Philosopher-comedian Lily Tomlin used to say, "No matter how cynical you get, it is impossible to keep up." Has that ever been truer than it is in Washington right now?
Last week, we learned that the deal the Obama administration has been attempting to negotiate with the Islamic Republic of Iran will not be "legally binding."
"We're not negotiating a legally binding plan," Secretary of State John Kerry told a congressional hearing. "We're negotiating a plan that will have a capacity for enforcement."
What's the point of "plan" that would not legally bind Iran's rulers — a plan that would not obligate the world's leading sponsors of terrorism to stop building nuclear weapons they clearly intend to utilize in what they call a jihad against their neighbors, America and the West? If those rulers would not be bound by the "plan," how would it include a "capacity for enforcement"? What is a "capacity" for enforcement anyway?
State Department spokesperson Jen Psaki told reporters: "We're talking about how specifically pieces would be agreed to between the parties . If we get to the point where we have a framework, where we have an agreement, I'm sure we will have a discussion about how things will be implemented."
Got it? I doubt it. Cynical as I'm becoming, I'm convinced the administration is purposefully muddying the waters. I think President Obama and the small circle around him believe these issues are for them to understand and for the rest of us to attempt to figure out. So let's give it a go, shall we?
The White House has no intention of seeking congressional "advice and consent" on whatever deal may be worked out between the P5 plus 1 (the United States and the four other permanent member of the United Nations Security Council — France, Britain, Russia, China, plus Germany) and Iran's theocrats. Despite the unprecedented strategic significance of this arms control deal, it will not be called a treaty (which would require approval by two-thirds of the Senate). It will be called something else: a "plan" or a "framework" or "an executive agreement."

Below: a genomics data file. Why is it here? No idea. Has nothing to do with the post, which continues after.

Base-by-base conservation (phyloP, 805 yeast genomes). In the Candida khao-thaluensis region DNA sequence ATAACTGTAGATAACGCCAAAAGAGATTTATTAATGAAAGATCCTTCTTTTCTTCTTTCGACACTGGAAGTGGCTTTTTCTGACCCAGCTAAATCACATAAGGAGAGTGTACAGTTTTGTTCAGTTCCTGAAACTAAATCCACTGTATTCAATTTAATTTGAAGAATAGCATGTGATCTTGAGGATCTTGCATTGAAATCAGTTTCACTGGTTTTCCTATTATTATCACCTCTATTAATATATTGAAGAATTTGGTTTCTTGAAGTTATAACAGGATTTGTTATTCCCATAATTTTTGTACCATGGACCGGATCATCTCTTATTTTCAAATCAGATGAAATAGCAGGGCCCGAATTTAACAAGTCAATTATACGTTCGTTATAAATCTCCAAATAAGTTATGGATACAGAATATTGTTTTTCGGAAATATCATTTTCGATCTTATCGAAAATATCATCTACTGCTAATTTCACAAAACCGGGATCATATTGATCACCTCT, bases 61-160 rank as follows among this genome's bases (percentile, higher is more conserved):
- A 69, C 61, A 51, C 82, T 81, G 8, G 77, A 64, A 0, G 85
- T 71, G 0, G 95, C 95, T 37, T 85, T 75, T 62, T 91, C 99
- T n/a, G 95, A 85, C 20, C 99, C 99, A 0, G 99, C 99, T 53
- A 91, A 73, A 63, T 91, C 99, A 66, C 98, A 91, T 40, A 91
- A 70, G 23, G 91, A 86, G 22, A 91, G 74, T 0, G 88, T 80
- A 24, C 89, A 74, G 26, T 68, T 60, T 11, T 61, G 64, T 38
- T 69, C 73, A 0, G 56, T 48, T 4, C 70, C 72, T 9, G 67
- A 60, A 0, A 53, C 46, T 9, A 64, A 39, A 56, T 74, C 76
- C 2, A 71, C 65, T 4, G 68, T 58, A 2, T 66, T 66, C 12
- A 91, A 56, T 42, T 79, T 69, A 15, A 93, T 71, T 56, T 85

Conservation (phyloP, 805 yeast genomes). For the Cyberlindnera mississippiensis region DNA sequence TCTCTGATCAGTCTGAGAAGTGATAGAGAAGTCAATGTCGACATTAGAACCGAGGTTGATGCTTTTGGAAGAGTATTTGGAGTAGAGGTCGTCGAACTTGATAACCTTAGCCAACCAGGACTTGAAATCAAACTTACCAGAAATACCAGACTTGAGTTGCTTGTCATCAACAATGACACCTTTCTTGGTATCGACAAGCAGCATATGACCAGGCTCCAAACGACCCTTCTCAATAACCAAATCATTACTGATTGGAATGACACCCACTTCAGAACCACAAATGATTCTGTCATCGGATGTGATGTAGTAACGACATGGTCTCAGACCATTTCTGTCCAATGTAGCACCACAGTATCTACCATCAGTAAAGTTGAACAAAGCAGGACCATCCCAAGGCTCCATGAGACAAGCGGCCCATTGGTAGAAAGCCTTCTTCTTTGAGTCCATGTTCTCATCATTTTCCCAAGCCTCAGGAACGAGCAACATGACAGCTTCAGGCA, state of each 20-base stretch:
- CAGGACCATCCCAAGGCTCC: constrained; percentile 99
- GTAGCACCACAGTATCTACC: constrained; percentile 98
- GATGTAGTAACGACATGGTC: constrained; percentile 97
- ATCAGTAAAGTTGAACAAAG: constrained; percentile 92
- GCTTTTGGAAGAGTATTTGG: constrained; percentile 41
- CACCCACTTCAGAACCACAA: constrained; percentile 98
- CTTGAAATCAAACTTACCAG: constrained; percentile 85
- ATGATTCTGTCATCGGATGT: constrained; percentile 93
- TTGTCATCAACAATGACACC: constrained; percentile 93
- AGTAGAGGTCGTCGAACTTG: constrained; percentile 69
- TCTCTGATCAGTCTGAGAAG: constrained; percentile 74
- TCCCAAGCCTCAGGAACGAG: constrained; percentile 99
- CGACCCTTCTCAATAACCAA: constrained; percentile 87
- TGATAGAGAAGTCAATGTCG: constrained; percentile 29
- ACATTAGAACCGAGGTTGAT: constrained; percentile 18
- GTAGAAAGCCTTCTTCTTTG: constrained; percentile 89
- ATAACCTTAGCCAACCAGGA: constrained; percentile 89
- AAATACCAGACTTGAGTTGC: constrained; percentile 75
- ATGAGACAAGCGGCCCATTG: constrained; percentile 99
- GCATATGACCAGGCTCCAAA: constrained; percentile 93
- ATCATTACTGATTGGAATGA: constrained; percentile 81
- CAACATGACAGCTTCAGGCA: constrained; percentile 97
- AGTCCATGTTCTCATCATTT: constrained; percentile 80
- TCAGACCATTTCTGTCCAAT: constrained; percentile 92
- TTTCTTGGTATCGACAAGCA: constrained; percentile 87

But — and here's the bigger news — Mr. Obama is apparently considering having the U.N. Security Council enshrine the deal — which could make it "binding" under international law.
In other words, Mr. Obama may believe he can render irrelevant both Congress (the elected representatives closest to the people) and the U.S. Constitution, while granting to the U.N. the authority to obligate the U.S. government, including future presidents.
"It would not surprise me if this has been the plan all along," wrote Harvard law professor Jack Goldsmith on Lawfareblog.com, where he described the "mechanism" Mr. Obama may utilize to "handcuff" both Congress and future presidents.
This would, of course, represent a historic surrender of American sovereignty to the "international community" — but that's exactly what proponents of "transnational progressivism," also known as "global governance," have long advocated.
The White House and its supporters can be expected to respond to critics by saying there are no preferable options — indeed, that the only alternative is a shooting war with Iran. You'll recall that was the response after Israeli Prime Minister Benjamin Netanyahu, in his address to Congress, called for a better deal than the one currently being negotiated.
But imagine this: a deal that would require Iran to verifiably "suspend all enrichment-related activities" and "not undertake any activity related to ballistic missiles capable of delivering nuclear weapons"; a deal that would provide such "access and cooperation" as the International Atomic Energy Agency requests to resolve its continuing concerns about Iran's research on nuclear-weapons design; a deal that would ban the supply of nuclear-related materials and technology to Iran and freeze the assets of individuals and companies involved in Iran's nuclear and missile programs; a deal that would maintains sanctions until Iran complies with those requirements.
Actually, you don't need to imagine such a deal. It already exists. It's the essence of the U.N. Security Council resolutions already passed on Iran.
Would replacing them with the deal now taking shape represent an improvement? For America and its allies, by no means. For Iran's rulers, absolutely. As my colleague, legal scholar David Rivkin, put it in an analysis that appeared Monday in The National Interest, Mr. Obama's approach will "make the Security Council Iran's powerful international protector, buttressing its ambitions as a regional hegemon and inducing Sunni Arab states to propitiate Tehran."
True, Iran's rulers may agree to the new deal whereas they have not agreed to the U.N. resolutions — another way of saying they have been blatantly violating international law. But Tehran agreeing is hardly the same as Tehran complying. On the contrary, the Islamic Republic has a long history of deception and mendacity.
The White House will argue: If Iran does not curb its nuclear weapons program as agreed for the amount of time agreed we can always re-impose — "snap back" — sanctions. Highly improbable: Once the sanctions architecture collapses, it will be virtually impossible to reconstruct. The White House also may argue: Military options remain on the table — if not for this president (that's long been obvious) — then for the next.
This is how, not for the first time in modern history, an attempt to appease the enemies of free nations coupled with an emphasis on achieving peace in the short run makes war on a grand scale more likely in the not-so-distant future. I say that not as a cynic but as a realist — one who grows increasingly pessimistic day by day.